L.A. County hoping to speed up transit infrastructure construction

An Expo Line test train rests at the La Cienega station, with the downtown L.A. skyline in the distance. Photo by Steve Hymon/Metro via  Wikipedia .

An Expo Line test train rests at the La Cienega station, with the downtown L.A. skyline in the distance. Photo by Steve Hymon/Metro via Wikipedia.

L.A. County residents are preparing to vote on a measure approved recently by the county, state legislature, and governor to extend the most recent transportation-dedicated 1/2 cent sales tax measure for an additional thirty years beyond it's current expiration date, in 2039, all the way out to 2069. Rather than adding any new taxes, the intent is to expedite the construction of currently planned transportation infrastructure by bonding against revenue to be collected in the future - in this case, the pretty distant future. Read more about what L.A. County has accomplished so far in Yonah Freemark's article, linked above.

If this measure fails some of the major rail projects in the region will require decades to complete rather than years, but Freemark brings up some valid objections to this plan (although he seems generally supportive of it on the merits). I'll address these in the order in which they appear, starting with the question of what happens if in 2040 L.A. County residents decide they're actually not happy with the infrastructure that's been built.

Firstly, based on the trajectory of urban areas over the past few decades it seems very likely that people will appreciate these transit investments and they'll get plenty of use. As cities have grown up, particularly in their central/downtown regions, transit has become a more and more integral element of transportation and there's no sign of this changing. Even with the advent of driverless cars there's no changing the fact that cars take up a lot of space, and to accommodate the number of people who want to live and work in cities we need a way to move more people using roughly the same amount of space. That's transit, and barring some incredible and unforeseen innovation in moving people from place to place, it's going to remain transit. The only really plausible reason that a region that once wanted better transit might change its mind seems to be that it suddenly started becoming less dense and less populated, which I doubt any part of L.A. County is planning for. Building out this infrastructure (and building it quickly) actually speeds up this densification and development process, so the chances of this happening anywhere in L.A. become even less likely as the projects move forward. And let's not forget that L.A. residents have already voted to increase their sales tax by 1/2 cent three times in the past 32 years, most recently just four years ago, so they seem to approve of what's been built so far.

He also notes that 'The referendum would extend the tax “for another 30 years or until voters decide to end it.”' So, what if voters decide to end this tax? Well, I don't think it really matters. The same thing happens as if any other source of revenue suddenly disappears: you find another way to pay for it or you make cuts elsewhere. If it's a matter of finding another way to pay for it this might actually be a good thing, given that sales taxes are one of the most regressive ways for a government to raise revenue. If it's a matter of making cuts then you find a way to make them, but I think this is all semantics anyway. The odds of this being overturned in the future seem exceedingly low. For one, although sales tax measures for transportation investment don't always pass, I'm not sure there's any precedent for one actually being repealed after being approved by voters (especially by a 2/3 vote). If you know of one I'd like to hear about it, but I suspect it's extremely uncommon if it's happened at all.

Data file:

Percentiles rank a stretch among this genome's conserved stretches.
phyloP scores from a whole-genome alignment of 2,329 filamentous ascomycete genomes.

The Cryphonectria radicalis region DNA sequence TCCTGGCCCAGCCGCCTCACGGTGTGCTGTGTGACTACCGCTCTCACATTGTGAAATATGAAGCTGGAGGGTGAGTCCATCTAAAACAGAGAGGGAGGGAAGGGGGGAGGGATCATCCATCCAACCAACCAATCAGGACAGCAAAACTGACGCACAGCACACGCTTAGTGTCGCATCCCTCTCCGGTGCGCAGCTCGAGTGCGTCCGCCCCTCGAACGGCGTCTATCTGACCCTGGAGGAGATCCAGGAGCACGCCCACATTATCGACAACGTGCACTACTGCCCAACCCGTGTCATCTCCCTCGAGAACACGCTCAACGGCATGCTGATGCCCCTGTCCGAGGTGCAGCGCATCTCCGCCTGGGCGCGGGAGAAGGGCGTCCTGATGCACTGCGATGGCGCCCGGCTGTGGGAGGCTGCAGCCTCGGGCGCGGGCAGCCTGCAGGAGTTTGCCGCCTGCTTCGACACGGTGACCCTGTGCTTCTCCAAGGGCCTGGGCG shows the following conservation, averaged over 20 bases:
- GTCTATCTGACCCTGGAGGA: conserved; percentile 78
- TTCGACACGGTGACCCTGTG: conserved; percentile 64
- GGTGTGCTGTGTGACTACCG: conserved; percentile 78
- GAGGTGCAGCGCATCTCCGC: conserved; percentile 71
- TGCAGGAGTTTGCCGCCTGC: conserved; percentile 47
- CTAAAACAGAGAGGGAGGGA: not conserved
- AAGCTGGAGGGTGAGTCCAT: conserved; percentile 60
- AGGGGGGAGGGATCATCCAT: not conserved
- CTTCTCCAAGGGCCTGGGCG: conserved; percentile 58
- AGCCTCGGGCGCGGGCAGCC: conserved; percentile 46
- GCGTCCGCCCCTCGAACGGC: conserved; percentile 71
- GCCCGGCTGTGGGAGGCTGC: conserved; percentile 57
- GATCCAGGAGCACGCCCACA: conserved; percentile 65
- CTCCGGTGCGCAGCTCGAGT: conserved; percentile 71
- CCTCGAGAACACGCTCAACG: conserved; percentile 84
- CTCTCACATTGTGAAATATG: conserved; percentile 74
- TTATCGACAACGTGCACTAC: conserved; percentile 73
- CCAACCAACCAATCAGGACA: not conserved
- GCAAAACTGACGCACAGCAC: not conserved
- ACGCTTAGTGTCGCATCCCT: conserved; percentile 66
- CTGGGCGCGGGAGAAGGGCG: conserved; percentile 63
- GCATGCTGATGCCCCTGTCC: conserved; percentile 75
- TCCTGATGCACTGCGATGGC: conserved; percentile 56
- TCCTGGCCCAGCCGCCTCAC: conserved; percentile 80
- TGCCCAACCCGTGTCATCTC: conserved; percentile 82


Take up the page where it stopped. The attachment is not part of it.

This also fails to recognize the increased revenues that always accompany major transportation projects - between the increased values of properties near rail lines and the billions of dollars of new development that's likely to accompany it, this isn't just an extra cost for the county and it's residents - it's also a way to bring in more tax-paying residents, more businesses, and more investment. And by expediting these projects all of the attendant benefits accrue to to the county earlier (to say nothing of decreasing the amount of time that construction disrupts business and mobility in the area). You can finish the subway in 2020, or you can finish it in 2036 and miss out on those 16 years of increased revenue.

The measure also "does not specifically guarantee that the projects promised back in 2008 will actually be delivered," but seeing this as a negative is an implicit expectation for incompetence on the part of the county's leaders. As he notes, so far L.A. has done a good job of staying roughly on time and on budget, and just like planning for a city to decline in population even though you don't want it to, this would be a very strange way to handle future planning. If said leaders are being poor financial stewards of the county's major projects, we have elections to replace them with people who will (hopefully) get things right. Failsafes and backup plans are completely justified, but everything has risks and a no vote based on that fact is a recipe for stagnation and decline. This may also be viewed as a sign of adaptability and a retort to those who worry what we'll think of these projects in thirty years - it provides room to modify and optimize plans as circumstances dictate.

As Freemark notes, if L.A. wants to get these projects done anytime soon they don't have many other options, particularly with declining assistance from the federal government. And given the current state of the labor market and the reduced cost of contracting in this depressed economy there's no better time than now.